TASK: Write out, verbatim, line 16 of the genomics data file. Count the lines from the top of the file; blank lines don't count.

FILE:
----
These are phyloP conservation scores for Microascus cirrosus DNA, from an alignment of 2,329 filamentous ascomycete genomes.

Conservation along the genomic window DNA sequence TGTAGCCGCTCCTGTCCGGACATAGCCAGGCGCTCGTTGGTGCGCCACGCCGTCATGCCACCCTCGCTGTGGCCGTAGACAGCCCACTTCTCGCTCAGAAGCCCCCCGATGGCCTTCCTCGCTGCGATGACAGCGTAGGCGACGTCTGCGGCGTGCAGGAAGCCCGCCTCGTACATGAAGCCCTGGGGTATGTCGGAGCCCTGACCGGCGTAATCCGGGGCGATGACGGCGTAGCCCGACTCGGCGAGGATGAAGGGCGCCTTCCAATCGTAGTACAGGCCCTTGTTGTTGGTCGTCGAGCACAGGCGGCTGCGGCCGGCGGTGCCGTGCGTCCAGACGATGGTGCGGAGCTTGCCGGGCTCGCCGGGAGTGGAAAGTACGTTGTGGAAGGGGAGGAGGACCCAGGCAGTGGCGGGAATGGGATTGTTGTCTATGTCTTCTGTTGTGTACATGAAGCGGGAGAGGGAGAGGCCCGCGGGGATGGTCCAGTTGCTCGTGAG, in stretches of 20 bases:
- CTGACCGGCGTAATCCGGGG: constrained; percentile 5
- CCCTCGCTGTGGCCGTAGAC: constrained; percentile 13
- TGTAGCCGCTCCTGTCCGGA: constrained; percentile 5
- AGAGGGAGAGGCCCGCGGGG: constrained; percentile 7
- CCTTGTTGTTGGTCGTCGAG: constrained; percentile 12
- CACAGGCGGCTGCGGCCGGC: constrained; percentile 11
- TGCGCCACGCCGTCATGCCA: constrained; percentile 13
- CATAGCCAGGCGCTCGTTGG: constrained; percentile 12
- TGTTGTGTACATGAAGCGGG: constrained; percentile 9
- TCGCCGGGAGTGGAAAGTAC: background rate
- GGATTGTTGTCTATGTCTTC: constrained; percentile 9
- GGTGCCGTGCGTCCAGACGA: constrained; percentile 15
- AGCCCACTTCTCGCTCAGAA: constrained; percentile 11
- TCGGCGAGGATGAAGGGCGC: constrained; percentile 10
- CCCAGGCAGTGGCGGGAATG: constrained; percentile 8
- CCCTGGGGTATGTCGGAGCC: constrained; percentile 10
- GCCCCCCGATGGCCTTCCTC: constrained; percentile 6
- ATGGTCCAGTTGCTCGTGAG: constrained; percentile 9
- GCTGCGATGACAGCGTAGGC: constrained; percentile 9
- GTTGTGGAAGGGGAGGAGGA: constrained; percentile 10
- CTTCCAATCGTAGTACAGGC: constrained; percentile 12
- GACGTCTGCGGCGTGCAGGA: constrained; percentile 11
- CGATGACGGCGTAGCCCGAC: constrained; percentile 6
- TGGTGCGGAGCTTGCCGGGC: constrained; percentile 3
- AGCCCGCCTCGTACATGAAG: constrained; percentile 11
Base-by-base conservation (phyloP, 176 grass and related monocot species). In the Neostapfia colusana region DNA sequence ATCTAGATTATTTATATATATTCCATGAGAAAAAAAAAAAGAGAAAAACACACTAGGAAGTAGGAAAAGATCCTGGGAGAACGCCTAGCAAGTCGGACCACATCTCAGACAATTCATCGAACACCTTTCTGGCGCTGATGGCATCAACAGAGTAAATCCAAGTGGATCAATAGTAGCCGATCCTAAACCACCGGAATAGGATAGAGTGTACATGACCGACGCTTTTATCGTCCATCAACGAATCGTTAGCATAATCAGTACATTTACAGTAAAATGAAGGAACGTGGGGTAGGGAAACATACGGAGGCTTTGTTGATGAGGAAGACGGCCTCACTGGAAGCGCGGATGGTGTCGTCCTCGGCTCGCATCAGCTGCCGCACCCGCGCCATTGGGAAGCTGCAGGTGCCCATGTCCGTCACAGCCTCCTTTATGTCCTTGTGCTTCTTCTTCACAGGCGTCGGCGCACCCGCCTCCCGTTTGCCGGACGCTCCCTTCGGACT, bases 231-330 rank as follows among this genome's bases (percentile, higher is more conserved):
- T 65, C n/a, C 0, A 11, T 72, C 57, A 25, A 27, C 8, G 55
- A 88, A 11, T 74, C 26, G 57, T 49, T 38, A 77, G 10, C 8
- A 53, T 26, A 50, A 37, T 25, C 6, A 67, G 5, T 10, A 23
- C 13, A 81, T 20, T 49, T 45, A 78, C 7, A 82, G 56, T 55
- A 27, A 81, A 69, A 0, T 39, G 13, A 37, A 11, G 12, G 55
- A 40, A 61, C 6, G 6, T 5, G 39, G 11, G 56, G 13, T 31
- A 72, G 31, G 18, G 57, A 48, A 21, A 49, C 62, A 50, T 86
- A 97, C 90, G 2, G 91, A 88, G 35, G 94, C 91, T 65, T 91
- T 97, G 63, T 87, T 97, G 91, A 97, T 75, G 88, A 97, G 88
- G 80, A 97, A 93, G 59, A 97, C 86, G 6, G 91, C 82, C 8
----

- TCGGCGAGGATGAAGGGCGC: constrained; percentile 10